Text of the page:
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15 April 2015

Paris to become ‘cycling capital of the world’ with €150m scheme

Paris is planning to become the “cycling capital of the world” and will invest €150 million to double the number of cycle paths in the city and address pollution concerns.

The proposals were unveiled in the French capital this month and City Hall officials said the plan could see the number of journeys made by bike in Paris triple from five per cent currently to 15 per cent by 2020.

Paris Mayor Anne Hidalgo’s office announced the ambitious new plan on April 2 and the initiative includes the installation of new bike parking facilities and offering financial incentives to encourage people to buy bicycles.

The schemes centrepiece will be a new cycle “express way” covering more than 80km of two-way cycle paths along some of the city’s main avenues.

As part of the plan, various cycle paths will be added and expanded, doubling the total length of cycle routes to 1,400km over the next five years.

The proposals are due to go before a vote at the next city council meeting in April and would address some of the cities environmental issues, according to Christophe Najdovski, Paris’s deputy mayor in charge of transport.

Najdovski said: “The battle against greenhouse gas emissions and air pollutants is also at stake with this project.”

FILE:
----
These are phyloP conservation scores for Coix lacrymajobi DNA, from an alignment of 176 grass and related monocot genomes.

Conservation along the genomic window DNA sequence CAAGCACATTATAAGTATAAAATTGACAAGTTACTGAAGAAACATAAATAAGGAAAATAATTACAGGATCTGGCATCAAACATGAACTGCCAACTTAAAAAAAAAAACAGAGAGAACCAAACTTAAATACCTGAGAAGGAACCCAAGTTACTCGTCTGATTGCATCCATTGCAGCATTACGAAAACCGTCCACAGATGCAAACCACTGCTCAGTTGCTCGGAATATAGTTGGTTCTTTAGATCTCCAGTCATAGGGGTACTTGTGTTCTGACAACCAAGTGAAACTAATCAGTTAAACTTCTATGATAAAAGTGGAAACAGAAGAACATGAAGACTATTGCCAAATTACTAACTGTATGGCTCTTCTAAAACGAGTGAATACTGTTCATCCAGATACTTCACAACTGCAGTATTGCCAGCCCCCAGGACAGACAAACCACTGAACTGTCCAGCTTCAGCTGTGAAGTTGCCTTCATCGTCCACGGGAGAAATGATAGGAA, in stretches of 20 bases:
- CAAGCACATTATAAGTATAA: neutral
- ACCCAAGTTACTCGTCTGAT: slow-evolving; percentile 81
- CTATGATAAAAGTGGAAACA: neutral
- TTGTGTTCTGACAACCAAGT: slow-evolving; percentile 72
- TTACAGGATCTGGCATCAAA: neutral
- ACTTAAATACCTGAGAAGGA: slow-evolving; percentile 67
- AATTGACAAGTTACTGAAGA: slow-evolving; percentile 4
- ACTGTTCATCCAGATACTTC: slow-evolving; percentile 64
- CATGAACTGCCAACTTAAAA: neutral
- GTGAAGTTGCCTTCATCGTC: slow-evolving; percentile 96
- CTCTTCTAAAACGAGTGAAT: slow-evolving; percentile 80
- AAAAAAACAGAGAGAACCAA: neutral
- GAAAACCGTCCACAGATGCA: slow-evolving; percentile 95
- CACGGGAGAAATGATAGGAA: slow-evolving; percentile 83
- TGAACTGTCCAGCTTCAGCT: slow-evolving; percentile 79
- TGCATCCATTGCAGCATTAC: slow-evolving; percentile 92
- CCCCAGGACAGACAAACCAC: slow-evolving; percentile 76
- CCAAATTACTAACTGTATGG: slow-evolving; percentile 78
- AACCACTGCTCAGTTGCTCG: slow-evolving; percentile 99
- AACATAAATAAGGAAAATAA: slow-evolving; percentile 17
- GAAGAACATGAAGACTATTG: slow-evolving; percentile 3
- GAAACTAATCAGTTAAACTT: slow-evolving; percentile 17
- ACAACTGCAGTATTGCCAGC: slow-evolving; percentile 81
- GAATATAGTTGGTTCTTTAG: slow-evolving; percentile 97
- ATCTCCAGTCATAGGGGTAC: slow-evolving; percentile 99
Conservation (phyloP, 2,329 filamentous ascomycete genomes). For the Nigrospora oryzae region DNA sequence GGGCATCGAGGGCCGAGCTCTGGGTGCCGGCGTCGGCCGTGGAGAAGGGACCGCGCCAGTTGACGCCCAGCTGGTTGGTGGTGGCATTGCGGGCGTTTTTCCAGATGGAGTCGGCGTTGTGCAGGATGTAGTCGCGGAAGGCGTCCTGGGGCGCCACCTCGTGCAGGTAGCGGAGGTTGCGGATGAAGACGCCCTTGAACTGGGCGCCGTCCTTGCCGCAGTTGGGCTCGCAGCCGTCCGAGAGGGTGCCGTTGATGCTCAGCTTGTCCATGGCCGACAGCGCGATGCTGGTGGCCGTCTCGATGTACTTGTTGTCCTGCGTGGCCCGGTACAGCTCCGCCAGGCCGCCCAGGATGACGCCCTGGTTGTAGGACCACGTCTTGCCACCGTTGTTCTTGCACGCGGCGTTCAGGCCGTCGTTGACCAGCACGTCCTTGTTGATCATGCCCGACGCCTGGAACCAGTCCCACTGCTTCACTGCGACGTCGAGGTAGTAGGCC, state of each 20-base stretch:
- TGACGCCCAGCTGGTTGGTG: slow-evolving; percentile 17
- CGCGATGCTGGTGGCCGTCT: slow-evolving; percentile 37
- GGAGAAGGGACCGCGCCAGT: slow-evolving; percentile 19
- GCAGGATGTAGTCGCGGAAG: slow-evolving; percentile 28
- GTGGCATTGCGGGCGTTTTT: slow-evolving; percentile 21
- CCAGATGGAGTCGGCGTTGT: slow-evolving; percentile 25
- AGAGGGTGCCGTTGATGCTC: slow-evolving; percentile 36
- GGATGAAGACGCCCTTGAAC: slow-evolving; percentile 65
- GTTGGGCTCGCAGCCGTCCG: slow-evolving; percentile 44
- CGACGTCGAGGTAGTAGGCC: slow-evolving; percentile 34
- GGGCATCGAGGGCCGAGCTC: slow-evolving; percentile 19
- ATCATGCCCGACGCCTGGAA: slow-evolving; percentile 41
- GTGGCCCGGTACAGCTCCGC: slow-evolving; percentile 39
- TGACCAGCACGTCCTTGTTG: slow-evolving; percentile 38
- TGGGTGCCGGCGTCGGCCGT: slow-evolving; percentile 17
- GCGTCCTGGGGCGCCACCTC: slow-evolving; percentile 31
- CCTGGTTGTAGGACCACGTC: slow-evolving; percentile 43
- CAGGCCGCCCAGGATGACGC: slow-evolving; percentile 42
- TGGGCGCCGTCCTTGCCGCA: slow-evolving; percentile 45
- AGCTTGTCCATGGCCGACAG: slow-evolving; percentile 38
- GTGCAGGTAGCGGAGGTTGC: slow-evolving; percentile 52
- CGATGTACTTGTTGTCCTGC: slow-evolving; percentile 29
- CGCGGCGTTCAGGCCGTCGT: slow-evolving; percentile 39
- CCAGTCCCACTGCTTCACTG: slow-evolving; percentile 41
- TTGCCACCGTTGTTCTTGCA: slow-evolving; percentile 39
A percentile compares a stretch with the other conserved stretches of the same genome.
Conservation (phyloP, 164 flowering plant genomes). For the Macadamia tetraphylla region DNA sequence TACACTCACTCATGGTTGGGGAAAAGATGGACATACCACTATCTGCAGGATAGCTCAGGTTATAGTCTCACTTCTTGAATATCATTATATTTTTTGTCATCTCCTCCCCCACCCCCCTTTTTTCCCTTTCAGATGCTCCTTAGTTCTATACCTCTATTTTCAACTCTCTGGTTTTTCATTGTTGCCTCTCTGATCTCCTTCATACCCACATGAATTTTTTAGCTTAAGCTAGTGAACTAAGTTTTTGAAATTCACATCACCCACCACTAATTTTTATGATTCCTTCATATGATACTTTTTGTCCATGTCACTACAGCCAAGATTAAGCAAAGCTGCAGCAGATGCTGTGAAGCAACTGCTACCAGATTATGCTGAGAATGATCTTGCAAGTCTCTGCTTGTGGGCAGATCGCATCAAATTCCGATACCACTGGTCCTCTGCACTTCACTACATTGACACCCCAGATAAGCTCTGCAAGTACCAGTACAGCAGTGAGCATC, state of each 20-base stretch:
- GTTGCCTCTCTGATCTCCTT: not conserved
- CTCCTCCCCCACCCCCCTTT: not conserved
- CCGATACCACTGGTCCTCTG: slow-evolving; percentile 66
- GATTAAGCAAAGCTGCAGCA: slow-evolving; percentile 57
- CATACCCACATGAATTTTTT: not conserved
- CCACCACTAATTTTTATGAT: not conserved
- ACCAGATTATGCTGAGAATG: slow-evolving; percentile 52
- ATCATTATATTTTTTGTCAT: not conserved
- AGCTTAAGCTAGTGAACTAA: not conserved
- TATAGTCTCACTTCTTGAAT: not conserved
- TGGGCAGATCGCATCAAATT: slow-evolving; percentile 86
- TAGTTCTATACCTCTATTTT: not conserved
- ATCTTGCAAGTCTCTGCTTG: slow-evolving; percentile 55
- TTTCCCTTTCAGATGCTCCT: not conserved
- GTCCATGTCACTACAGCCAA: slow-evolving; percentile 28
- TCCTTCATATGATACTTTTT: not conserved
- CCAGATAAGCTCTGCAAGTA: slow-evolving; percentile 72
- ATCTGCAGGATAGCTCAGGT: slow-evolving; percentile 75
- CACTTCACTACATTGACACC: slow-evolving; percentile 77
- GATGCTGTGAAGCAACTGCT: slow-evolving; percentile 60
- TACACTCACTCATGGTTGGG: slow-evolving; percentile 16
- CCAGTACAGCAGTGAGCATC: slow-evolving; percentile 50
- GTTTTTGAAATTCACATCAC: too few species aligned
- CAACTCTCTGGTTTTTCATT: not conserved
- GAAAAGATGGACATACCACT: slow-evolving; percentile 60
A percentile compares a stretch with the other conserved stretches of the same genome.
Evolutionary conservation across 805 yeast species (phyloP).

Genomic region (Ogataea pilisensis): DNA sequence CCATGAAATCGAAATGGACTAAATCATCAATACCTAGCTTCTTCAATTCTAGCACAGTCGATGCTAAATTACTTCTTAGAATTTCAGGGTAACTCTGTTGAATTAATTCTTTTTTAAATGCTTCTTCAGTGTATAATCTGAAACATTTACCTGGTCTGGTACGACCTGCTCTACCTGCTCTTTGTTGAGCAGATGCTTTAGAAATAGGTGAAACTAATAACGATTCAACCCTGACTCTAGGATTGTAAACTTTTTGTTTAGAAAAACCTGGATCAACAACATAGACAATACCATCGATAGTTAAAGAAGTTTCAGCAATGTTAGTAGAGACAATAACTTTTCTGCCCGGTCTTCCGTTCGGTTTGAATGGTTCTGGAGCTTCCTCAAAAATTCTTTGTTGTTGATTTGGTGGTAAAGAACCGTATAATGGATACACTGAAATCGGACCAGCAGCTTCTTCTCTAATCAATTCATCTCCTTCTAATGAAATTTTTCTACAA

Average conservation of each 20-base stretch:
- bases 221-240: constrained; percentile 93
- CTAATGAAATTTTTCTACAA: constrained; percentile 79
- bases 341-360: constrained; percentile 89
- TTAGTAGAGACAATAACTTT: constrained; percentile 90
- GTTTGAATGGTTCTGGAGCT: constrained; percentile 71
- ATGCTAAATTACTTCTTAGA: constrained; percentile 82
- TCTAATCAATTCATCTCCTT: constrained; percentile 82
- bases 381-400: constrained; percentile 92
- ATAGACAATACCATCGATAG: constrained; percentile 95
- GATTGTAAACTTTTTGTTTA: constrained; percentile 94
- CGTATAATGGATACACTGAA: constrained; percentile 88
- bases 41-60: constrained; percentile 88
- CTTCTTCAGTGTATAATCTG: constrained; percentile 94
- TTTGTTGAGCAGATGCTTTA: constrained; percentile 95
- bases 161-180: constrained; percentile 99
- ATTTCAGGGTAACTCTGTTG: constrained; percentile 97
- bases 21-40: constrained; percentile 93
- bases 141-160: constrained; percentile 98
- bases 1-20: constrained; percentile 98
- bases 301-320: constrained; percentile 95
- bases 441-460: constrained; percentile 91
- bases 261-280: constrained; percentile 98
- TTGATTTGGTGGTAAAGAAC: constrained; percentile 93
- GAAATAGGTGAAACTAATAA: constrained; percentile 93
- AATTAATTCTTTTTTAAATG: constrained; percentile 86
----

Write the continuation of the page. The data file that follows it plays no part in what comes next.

Although figures show that air pollution in Paris has steadily declined in recent years, an estimated two to four million people in the region are exposed annually to air quality that fails to meet European standards, according to the pollution monitoring agency Airparif.

In March, city officials were forced to introduce a number of emergency measures to curb a dangerous spike in air pollution including a ban on half of all road vehicles and making public transport free.

Air pollution reached such severe levels on March 18 that Paris ranked higher than Beijing and New Delhi for the world’s dirtiest air, according to monitoring group Plume Labs.

An estimated 40,000 French die prematurely from fine particle air pollution each year.

Enhancing road safety for cyclists is a major part of the new initiative, and official’s are hoping it will encourage more people to swap cars for bikes.

Measures will include introducing 30km/h for smaller roads with cycle paths, rising to 50 km/h on main roads.

Najdovski added: "We believe that people would be willing to take the step, but don’t do it because of a sense of insecurity. We also want to address breaks in the cycle network, such as at the portes (city gates) on the outskirts of Paris.”

Cycling has become increasingly popular in Paris in recent years with the number of journeys made by bike in the Ile-de-France region, which includes Paris, doubling between 2001 and 2010 to 650,000 a day.

The city’s Vélib cycle hire scheme reached a record 283,000 subscribers in 2014.

Officials are now looking to introduce a new electric bike hire scheme to enable users to make longer journeys.

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